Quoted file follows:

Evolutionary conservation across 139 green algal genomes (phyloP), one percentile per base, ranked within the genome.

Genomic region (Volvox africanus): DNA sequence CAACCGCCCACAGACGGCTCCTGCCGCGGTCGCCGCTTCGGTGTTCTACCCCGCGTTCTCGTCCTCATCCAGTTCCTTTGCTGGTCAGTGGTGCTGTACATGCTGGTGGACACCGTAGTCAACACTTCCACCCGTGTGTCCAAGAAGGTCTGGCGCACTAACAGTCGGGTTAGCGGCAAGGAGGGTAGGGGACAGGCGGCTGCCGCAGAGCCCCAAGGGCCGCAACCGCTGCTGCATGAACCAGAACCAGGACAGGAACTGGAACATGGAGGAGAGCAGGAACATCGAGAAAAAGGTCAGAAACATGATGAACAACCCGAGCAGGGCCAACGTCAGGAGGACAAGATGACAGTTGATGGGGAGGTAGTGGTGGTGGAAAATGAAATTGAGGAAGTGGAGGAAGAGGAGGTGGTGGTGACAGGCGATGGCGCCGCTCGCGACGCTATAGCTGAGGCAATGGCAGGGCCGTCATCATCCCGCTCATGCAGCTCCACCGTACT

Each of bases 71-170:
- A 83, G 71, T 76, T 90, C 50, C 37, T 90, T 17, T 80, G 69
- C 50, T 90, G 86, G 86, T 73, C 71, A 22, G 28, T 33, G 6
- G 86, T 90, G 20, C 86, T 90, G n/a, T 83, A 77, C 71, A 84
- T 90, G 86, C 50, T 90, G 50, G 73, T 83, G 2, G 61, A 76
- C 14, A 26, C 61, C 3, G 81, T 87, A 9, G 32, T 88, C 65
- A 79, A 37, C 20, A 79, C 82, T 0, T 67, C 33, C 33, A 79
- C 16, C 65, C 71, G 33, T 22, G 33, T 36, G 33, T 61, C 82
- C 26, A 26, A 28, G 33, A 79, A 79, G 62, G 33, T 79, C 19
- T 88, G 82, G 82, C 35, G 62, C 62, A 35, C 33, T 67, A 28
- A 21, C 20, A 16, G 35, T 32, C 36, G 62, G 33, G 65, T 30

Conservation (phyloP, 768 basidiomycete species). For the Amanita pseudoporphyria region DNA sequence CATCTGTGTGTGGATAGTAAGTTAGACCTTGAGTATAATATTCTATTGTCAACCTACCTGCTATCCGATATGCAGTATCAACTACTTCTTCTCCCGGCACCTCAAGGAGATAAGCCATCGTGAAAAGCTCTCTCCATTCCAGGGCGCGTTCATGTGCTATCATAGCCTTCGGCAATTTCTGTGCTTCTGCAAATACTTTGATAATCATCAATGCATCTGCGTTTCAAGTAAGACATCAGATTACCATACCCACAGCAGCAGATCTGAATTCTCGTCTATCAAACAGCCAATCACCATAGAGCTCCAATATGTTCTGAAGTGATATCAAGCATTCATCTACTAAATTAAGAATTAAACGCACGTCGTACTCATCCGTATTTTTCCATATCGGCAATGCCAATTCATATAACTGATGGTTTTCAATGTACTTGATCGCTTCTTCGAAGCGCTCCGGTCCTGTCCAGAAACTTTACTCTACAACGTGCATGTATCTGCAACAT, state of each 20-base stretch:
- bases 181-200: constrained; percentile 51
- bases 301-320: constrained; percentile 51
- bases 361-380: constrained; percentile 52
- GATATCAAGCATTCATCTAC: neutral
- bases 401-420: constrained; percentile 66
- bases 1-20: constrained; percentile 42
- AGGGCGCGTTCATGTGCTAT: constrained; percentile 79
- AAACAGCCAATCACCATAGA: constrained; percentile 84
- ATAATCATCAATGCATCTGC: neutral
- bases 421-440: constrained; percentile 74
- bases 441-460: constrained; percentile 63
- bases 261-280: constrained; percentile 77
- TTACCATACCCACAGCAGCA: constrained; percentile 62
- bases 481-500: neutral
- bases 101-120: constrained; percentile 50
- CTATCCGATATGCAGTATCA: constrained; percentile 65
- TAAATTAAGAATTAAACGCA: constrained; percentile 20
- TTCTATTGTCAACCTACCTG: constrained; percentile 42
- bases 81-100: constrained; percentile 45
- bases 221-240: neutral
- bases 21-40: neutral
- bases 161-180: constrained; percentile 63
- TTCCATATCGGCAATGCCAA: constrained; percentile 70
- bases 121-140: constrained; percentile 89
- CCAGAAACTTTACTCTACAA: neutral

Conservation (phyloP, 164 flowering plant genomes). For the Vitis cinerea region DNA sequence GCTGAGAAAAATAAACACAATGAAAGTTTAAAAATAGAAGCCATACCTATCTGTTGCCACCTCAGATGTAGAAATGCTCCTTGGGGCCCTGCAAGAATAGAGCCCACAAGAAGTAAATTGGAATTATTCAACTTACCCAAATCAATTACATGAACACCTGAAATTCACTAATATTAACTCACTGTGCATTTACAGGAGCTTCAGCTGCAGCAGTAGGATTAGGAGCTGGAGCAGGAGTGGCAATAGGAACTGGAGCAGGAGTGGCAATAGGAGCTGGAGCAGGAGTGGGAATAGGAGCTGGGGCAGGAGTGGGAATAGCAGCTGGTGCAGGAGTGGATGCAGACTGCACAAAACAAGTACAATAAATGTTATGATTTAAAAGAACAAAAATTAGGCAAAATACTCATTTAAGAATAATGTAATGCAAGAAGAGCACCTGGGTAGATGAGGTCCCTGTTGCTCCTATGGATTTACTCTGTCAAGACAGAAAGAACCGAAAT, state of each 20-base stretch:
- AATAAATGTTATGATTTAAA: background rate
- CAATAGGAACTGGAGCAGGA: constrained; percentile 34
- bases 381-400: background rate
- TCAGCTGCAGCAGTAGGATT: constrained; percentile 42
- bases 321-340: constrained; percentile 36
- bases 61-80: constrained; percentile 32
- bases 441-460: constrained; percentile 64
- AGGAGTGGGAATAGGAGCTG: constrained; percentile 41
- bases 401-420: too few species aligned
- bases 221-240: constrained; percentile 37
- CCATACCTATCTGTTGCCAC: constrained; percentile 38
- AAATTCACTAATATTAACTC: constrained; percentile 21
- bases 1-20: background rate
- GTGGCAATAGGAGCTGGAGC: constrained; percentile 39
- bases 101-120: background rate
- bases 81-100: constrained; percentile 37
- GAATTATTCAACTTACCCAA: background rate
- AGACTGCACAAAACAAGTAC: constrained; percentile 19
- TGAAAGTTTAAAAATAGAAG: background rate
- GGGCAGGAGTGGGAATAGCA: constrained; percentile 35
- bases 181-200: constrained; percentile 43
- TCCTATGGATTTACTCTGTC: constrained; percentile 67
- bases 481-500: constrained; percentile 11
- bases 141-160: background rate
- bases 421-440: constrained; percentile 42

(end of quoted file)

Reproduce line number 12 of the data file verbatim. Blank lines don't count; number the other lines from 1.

- T 88, G 82, G 82, C 35, G 62, C 62, A 35, C 33, T 67, A 28